#1
So I've been playing guitar for a good minute. I've had about 8 different guitars ranging from Gibson to ESP. I've got an Ibanez RG1420 10th Anniversary model and I have the most difficult time getting that guitar tuned! If I change from say Drop C and want to play Drop B, it takes me a good 10min to get the strings in tune. One by one, I'll get each string in tune, then I go back to double check my tunes and each string will be a whole step off! I have to repeat this process at least 5 times! But once it gets in tune, it stays in tune! I've tried different gauge strings, using the nut locks, not using the nut locks and every time, it's a huge pain in the ass. Changing strings completely, that can take me a half hour to get those damn things in tune!! Please, any advice will be much appreciated. I'm desperate!
#2
Quote by sdf5150
So I've been playing guitar for a good minute. I've had about 8 different guitars ranging from Gibson to ESP. I've got an Ibanez RG1420 10th Anniversary model and I have the most difficult time getting that guitar tuned! If I change from say Drop C and want to play Drop B, it takes me a good 10min to get the strings in tune. One by one, I'll get each string in tune, then I go back to double check my tunes and each string will be a whole step off! I have to repeat this process at least 5 times! But once it gets in tune, it stays in tune! I've tried different gauge strings, using the nut locks, not using the nut locks and every time, it's a huge pain in the ass. Changing strings completely, that can take me a half hour to get those damn things in tune!! Please, any advice will be much appreciated. I'm desperate!
I my guitar all ways gets out of tune!!!!!
#4
Sounds like you're not properly stretching the strings. So once you get it tuned, they release just a little bit. I usually stretch them pretty good before I even think about locking them down. Don't stretch too hard. You know they're properly stretched when they don't change much after trying to stretch again.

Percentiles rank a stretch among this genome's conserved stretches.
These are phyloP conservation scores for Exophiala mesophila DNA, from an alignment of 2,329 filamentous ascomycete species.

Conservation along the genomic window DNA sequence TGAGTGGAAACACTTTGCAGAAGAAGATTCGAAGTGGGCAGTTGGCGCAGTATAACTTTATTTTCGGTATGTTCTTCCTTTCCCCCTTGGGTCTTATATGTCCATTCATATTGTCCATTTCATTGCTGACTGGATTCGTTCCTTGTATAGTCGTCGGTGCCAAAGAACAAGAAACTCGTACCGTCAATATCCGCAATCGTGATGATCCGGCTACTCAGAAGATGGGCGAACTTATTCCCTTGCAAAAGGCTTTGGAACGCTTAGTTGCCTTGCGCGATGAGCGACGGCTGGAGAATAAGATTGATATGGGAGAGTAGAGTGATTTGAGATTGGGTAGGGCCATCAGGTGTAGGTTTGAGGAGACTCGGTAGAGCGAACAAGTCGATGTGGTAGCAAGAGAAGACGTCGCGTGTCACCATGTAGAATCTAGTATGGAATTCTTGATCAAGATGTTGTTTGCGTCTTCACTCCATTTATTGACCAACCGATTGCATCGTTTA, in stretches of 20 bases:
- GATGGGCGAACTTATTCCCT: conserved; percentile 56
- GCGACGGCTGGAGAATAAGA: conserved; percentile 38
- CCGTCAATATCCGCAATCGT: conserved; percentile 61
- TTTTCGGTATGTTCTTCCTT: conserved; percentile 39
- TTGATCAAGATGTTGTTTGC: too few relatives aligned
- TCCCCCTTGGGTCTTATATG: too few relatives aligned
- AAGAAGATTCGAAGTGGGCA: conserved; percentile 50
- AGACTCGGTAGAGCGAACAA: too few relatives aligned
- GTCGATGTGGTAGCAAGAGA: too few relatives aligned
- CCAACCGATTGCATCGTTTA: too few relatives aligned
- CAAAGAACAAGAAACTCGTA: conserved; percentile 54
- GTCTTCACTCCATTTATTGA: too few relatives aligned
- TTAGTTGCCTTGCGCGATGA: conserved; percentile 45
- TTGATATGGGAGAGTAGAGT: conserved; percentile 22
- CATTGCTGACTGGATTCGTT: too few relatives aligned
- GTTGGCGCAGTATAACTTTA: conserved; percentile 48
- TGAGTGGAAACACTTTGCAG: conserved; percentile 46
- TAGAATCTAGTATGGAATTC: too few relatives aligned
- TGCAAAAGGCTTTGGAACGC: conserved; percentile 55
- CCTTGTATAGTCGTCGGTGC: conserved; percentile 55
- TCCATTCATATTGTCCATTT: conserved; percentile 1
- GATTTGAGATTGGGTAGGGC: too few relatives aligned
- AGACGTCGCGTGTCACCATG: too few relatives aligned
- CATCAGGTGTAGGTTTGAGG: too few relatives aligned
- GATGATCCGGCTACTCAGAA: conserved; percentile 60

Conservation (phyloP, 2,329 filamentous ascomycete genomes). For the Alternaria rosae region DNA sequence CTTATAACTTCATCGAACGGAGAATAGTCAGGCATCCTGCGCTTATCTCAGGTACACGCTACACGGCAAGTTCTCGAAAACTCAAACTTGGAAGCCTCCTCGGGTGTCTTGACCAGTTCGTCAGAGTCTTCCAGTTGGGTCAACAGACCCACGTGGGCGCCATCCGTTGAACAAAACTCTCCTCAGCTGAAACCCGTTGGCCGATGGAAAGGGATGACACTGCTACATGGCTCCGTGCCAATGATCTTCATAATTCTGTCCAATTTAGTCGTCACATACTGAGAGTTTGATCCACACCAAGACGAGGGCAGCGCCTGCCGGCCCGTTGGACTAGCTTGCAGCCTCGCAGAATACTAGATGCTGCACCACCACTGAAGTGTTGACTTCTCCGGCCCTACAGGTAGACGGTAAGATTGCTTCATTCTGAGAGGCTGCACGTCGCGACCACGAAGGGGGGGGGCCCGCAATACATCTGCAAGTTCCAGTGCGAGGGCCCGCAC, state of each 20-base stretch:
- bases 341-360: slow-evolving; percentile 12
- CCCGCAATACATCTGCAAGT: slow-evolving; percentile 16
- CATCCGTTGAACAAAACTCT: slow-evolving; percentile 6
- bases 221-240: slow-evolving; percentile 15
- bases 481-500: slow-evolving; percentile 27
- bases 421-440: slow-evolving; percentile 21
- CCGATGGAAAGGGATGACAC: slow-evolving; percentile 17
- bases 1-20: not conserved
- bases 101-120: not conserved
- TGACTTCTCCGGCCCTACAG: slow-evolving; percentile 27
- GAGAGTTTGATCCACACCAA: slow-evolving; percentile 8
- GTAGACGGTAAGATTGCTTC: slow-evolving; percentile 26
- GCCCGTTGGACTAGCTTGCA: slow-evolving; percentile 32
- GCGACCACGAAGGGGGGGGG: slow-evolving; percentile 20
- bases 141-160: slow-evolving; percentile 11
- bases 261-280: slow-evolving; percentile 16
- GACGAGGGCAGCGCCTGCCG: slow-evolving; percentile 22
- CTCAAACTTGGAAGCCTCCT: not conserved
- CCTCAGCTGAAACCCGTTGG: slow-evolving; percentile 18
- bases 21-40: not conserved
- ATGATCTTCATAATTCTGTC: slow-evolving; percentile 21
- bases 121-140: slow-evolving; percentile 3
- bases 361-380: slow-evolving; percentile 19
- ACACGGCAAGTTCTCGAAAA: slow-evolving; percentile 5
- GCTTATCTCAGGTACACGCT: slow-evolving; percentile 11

#5
Quote by KingChris90
Is the bridge a locking trem or a floating perhaps?


It is, like most of Ibanez's line.

TS I would recommend, personally, that if you want to change tunings often you use a different guitar for it: double locking trems are at their best when you pick a tuning and stick to it.
R.I.P. My Signature. Lost to us in the great Signature Massacre of 2014.

Quote by Master Foo
“A man who mistakes secrets for knowledge is like a man who, seeking light, hugs a candle so closely that he smothers it and burns his hand.”


Album.
Legion.
#6
Yeah if its a floating bridge then you have the same problem that every other guitar with a floating bridge will have. A change in tuning like that requires the guitar to be re-set up. As was said, best to pick a tuning and stick with it. That's why I ditched all my floating bridge guitars long ago.
'93 Gibson LP Studio (498T/490R)-Ebony
'14 Gibson LP Standard (JB/Jazz)-Ocean Water Perimeter
Epi MKH LP Custom-7 (SD Custom Shop JB-7)-Ebony
+More

Maxon od808|Boss NS-2|Boss CE-5|
Line6 G55|Korg Pitchblack Pro

JVM 210h|1960a(V30/G12t-75)
#7
Changing tuning with a locking bridge or floating vibrato, and even most non-floating vibratos, requires adjustment of the spring tension at the back of the guitar. You also usually have to adjust the bridge posts slightly, which requires removing the bridge. If your guitar has a locking nut then you should always be using it.

So to put it simply, if you want to use different tunings with vibrato bridges, what you need to do is get a second guitar for the second tuning. Either that or be prepared to spend half an hour or more changing tuning each time.
Yes, I know everything. No, I can't play worth a damn.
A child is trafficked and sold for sex slavery every 30 seconds. Support Love146.
#8
The only way you will be able to change tuning's easily with it is to block the trem for dive only. Then set it up for the highest tuning you will be using. You don't want to set it up for a lower tuning first then have the bridge raise up when you switch to a higher one.

You always want to have the nut locked when playing, they are not designed to be used unlocked, way to much friction going on and the wound strings can bind up in it. Having a Floyd style bridge setup for dive only or having a top mounted decked one will get rid of almost every headache people can complain about. You just sacrifice pull ups and tricks like flutters, but changing tuning's and strings is a breeze (compared to floating).

So you have to chose to either leave your bridge floating and setup with one tuning, or block for dive only and quick re-tuning and string changes. If you can't live with it being blocked for dive only then you need to pick you favorite tuning for that guitar and set it up for that. Then use a fixed bridge of some sort guitar to use for multiple tuning's.
#9
I have 4 other guitars, so sounds like best bet is to just stick with one tune. I wasn't aware actually that floating bridges or other types of vibrato bridges had this much problem. But considering the fact that I don't hardly ever use the whammy bar or do any dives, I will probably stick with fixed bridges.

Thanks guys for the advice....I may just put it up for sale if anybody would be interested.
#10
A floating trem is not good for changing tunings. It's that simple. Put it in one tuning and keep it there. Or block your trem.